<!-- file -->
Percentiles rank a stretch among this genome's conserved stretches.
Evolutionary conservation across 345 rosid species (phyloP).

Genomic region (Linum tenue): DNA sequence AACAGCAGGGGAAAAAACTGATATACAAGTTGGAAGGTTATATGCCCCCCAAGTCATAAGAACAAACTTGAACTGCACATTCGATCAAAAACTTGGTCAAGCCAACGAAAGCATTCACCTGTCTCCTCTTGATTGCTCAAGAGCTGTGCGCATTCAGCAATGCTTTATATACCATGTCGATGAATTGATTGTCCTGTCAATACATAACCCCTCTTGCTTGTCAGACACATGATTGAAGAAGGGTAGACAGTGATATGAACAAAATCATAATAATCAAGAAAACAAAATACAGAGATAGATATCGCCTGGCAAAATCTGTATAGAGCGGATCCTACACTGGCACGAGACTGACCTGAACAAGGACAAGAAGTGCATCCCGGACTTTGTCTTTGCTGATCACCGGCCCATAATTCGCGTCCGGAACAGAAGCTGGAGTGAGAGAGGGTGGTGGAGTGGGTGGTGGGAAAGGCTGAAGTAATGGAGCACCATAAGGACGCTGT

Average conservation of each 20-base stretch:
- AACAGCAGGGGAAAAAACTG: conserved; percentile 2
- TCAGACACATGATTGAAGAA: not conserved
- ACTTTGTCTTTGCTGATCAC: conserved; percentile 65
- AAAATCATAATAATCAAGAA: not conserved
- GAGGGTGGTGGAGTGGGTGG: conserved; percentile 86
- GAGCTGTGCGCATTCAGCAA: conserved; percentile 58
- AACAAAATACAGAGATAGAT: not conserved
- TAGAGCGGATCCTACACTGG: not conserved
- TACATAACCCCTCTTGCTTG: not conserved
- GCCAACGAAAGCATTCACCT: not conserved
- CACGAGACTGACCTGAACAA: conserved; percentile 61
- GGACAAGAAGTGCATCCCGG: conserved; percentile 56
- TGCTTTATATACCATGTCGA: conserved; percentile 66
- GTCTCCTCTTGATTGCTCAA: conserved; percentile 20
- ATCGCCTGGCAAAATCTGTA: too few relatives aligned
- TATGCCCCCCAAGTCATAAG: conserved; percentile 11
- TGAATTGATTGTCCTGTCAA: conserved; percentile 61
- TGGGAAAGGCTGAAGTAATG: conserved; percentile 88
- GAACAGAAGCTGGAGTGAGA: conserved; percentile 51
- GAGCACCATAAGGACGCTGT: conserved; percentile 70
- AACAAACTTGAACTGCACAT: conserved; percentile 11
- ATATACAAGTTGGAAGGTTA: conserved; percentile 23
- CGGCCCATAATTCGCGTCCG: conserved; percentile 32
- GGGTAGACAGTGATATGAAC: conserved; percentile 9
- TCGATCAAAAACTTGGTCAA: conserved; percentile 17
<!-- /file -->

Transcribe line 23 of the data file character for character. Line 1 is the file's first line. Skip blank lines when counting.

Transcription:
- GAACAGAAGCTGGAGTGAGA: conserved; percentile 51